Widow leaves £100,000 to pet charity – then it immediately puts down her loyal dog found lying beside her body

The Daily Mail

Spivs Comment

Everyone knows that I’m a sucker for a dog story, and I find this one very sad. However, the people who run this animal charity want a good fucking kicking. Absolutely disgusting. They are my sleaze bags of the day.


When widow Lynda Hill drew up her will, she left £100,000 to her favourite animal charity and expressed a hope that its staff would find a new home for her faithful dog, Henry.

But just hours after Mrs Hill’s body was discovered in her home, a vet from the charity recommended that the golden retriever be put down, and he was destroyed the following day.

Friends of Mrs Hill say she would have been ‘devastated’ by the actions.

Devoted: Lynda Hill, seen posing with one of her previous golden retrievers in her younger days, would have been 'devastated' by the shelter's actions, friend sayDevoted: Lynda Hill, seen posing with one of her previous golden retrievers in her younger days, would have been ‘devastated’ by the shelter’s actions, friend say 

Police broke into Mrs Hill’s home in Peterborough after being contacted by worried neighbours who had not seen the 85-year-old walking Henry for several days. Inside, they found the loyal retriever lying beside his owner’s body.



The police also discovered Mrs Hill’s will, which left nearly all her estate to the Wood Green  Animal Shelter in Godmanchester, Cambridgeshire.

She also left Henry to the charity, adding: ‘I express the hope that they will look after him.’

After giving Henry food and water, a police officer played with the dog in the garden while waiting for staff from Wood Green to collect him.

But after examining Henry, a Wood Green vet said the dog – which had been without food, water and medication to treat his mild arthritis for up to five days – should be put down.

The vet described Henry as bloated, distressed and in pain. Mrs Hill’s friends say that was not surprising, given the circumstances in which eight-year-old Henry was found last February, and claim he was not given a ‘proper chance’.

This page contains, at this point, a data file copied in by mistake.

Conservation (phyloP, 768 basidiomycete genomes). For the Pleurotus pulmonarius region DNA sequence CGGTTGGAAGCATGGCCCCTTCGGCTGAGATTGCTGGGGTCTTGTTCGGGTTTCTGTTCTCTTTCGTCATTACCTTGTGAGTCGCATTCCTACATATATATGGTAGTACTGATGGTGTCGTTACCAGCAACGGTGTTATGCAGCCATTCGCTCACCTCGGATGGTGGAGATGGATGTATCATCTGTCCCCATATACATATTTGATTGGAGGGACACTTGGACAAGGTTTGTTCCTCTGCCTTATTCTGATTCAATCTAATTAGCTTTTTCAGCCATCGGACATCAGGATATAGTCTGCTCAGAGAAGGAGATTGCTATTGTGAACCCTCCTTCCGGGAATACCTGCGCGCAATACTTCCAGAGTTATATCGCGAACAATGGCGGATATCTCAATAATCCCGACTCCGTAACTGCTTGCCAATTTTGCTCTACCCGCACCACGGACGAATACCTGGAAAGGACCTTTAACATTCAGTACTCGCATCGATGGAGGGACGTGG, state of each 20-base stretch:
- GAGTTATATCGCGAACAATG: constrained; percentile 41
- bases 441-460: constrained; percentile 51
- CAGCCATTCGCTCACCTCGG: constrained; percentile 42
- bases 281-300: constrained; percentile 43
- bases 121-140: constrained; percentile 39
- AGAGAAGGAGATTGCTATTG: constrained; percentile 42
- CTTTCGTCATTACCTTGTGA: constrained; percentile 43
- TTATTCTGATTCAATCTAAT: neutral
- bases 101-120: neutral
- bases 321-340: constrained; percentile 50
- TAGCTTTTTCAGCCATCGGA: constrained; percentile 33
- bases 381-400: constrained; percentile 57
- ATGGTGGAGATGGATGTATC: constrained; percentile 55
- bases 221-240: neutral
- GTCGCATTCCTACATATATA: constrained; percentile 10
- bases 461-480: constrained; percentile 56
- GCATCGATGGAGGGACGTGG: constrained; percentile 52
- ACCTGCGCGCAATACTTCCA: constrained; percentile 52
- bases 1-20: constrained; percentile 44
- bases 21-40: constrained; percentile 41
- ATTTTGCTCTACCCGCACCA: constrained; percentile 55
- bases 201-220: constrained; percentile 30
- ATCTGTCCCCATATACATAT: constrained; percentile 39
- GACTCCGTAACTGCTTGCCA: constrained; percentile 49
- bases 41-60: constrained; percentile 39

Neighbour Janet Anker, 74, said: ‘Lynda was devoted to her dog. She took him regularly to the vet, and only the month before she died she told me Henry’s anti-inflammatory drug for his arthritis had been reduced, which was a good sign. That particular visit involved a four-mile round-trip for Henry and he looked fine.

'Loyal': Henry, a golden retriever, was 'bloated, distressed and in pain', a vet said (FILE PHOTO)‘Loyal’: Henry, a golden retriever, was ‘bloated, distressed and in pain’, a vet said (FILE PHOTO) 

‘We were terribly upset when we heard that he’d been put  down the day after he arrived at Wood Green. Lynda would have been devastated.’

Mrs Anker’s daughter Claire Mee, 45, added: ‘I phoned the shelter a few days later to ask how Henry was getting on, only to discover they’d put him to sleep. I couldn’t believe it was done so quickly.

‘No one wanted Henry to be in pain, but they didn’t know the  circumstances. A couple of phone calls would have ascertained that. No dog is going to look healthy found in the situation Henry was.

‘I don’t think Wood Green should accept the bequest and should instead distribute it to other local animal charities.

‘The last time Henry was seen by his vet, there was mild arthritis and hip problems, but nothing life-threatening at all.

‘People who saw Henry with Lynda all confirm his mobility.’

A Wood Green spokesman said Henry was brought in because Mrs Hill had signed up to its Pet Promise Scheme, in which staff  try to rehome a pet should the owner no longer be able to care for it. The spokesman added that the charity was unaware of any bequest at the time.

Sharon Evans, Wood Green’s director of fundraising, added: ‘The decision to put Henry to sleep was taken by a very experienced vet, in whom we have absolute faith. It was clear from the dog’s condition that his physical wellbeing and his quality of life were severely compromised.

‘We had Henry’s notes from his vet and were aware of his previous condition. Nevertheless, he had deteriorated to such an extent our vets considered the responsible decision was to alleviate his suffering and end his life peacefully and with dignity.’

A legal expert said Mrs Hill’s will placed no legal burden on Wood Green because she was only ‘expressing a hope’ the dog would be looked after.